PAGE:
A horse race is a competition between two or more horses that takes place on a flat or jump track, with rules and regulations to govern the behavior of the runners. In modern times, these rules have evolved to include a variety of electronic monitoring equipment and immense sums of money at stake. The basic concept of the race, however, has remained unchanged over centuries, resulting in an ancient sport with a relatively modern name: the race of the fastest horse is the winner.
The first organized horse races in America were held during the British occupation of New Amsterdam (now New York City) starting in 1664. Colonel Richard Nicolls laid out a two-mile course on the plains of Long Island, offering a silver cup for the best horse in spring and fall races. The American Thoroughbred had been bred to be fast but was not yet built for endurance, so the early emphasis was on speed. The development of a more durable breed that could go the distance led to a shift in focus after the Civil War to stamina and distance racing, with horses competing in match races with other runners over several four-mile heats.
With the onset of industrialization and increasing colonial wealth, horse racing grew into a massive public entertainment business. By the 19th century, it was one of the largest industries in the world. Today, the industry is regulated by a variety of federal and state laws. Horses are inspected to ensure that they meet minimum health requirements before they are allowed to compete in a race. A wide range of veterinary tools and technology are used to monitor the health and well-being of racehorses, including thermal imaging cameras, MRI scanners, endoscopes, and 3D printing to produce casts and splints.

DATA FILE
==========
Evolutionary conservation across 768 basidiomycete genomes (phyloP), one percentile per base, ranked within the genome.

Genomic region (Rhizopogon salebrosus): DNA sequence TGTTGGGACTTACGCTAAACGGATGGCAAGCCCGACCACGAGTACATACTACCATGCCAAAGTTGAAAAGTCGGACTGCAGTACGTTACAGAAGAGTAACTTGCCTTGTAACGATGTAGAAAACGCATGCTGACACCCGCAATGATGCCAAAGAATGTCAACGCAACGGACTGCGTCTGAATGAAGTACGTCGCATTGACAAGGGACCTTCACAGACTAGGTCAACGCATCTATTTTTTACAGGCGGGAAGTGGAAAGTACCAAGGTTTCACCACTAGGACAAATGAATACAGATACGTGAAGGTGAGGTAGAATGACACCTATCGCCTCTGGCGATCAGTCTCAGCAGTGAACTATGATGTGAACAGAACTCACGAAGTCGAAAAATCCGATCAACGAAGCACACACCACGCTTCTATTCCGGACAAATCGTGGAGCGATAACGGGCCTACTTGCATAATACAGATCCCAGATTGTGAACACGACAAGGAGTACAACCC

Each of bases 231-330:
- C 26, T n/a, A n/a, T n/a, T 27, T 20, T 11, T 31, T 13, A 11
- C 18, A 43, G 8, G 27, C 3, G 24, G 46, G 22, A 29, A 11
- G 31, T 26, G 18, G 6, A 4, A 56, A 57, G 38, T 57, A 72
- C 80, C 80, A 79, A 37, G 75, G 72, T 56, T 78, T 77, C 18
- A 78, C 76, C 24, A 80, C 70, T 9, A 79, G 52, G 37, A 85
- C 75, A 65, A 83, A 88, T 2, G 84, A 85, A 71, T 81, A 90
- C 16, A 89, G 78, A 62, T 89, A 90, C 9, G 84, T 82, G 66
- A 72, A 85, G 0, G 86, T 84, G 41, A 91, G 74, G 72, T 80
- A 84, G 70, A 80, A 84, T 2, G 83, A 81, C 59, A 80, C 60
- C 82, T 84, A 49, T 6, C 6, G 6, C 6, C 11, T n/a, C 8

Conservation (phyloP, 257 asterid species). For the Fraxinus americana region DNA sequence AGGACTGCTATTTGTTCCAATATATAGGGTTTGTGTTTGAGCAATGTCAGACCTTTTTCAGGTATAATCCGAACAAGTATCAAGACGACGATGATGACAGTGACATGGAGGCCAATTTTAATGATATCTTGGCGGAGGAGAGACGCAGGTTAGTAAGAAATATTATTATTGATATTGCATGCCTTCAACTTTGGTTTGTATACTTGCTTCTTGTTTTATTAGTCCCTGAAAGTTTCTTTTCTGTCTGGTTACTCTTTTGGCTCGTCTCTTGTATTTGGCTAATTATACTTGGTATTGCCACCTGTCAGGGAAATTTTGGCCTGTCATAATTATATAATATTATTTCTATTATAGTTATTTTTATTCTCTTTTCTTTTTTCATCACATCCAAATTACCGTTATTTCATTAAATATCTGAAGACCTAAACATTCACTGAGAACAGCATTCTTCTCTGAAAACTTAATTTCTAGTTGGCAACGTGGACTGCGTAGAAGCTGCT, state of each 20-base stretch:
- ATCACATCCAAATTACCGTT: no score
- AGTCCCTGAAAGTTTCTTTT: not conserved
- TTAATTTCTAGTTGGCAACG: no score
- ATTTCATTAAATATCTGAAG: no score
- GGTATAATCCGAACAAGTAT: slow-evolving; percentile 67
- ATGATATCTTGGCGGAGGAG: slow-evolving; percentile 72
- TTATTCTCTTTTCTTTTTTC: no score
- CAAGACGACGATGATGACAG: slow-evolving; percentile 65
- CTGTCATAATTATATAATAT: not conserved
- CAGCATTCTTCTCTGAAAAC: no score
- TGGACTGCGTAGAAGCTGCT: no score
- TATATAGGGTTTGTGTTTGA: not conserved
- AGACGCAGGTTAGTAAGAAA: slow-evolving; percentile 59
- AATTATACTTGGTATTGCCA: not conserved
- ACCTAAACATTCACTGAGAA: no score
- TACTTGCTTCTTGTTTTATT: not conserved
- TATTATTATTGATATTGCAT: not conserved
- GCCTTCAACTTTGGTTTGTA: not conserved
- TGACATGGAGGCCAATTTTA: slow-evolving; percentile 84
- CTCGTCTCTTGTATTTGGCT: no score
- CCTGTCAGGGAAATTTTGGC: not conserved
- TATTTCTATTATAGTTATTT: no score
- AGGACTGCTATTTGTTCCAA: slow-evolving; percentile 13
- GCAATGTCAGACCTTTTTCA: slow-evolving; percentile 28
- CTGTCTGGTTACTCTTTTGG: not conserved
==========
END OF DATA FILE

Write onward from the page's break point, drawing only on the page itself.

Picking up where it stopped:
Despite this, many racehorses are drugged, whipped, and pushed to their limits. Animal welfare activists estimate that ten thousand American thoroughbreds are slaughtered each year. The majority of these are euthanized at the tracks or sold for meat processing. Those that don’t make it to the slaughterhouse are often abandoned by their owners, and if they don’t die, will end up at an auction where they may be bought for a variety of purposes, such as breeding or racing.
The abuse of horses in the sport is a systemic problem that has become so pervasive that even those who love the game must acknowledge that serious reform needs to take place. Trainers and jockeys often over-medicate and over-train the horses, breaking them down and causing them to have accidents or become so worn down that they will eventually be put down or sold at auction. Random drug testing is in place, but it often fails to catch egregious violations and penalties for broken rules are weak. The majority of horsemen and women see the problems, but they are too afraid to speak out for fear of losing their jobs or their money. This silent majority must change the culture of the sport before it is too late.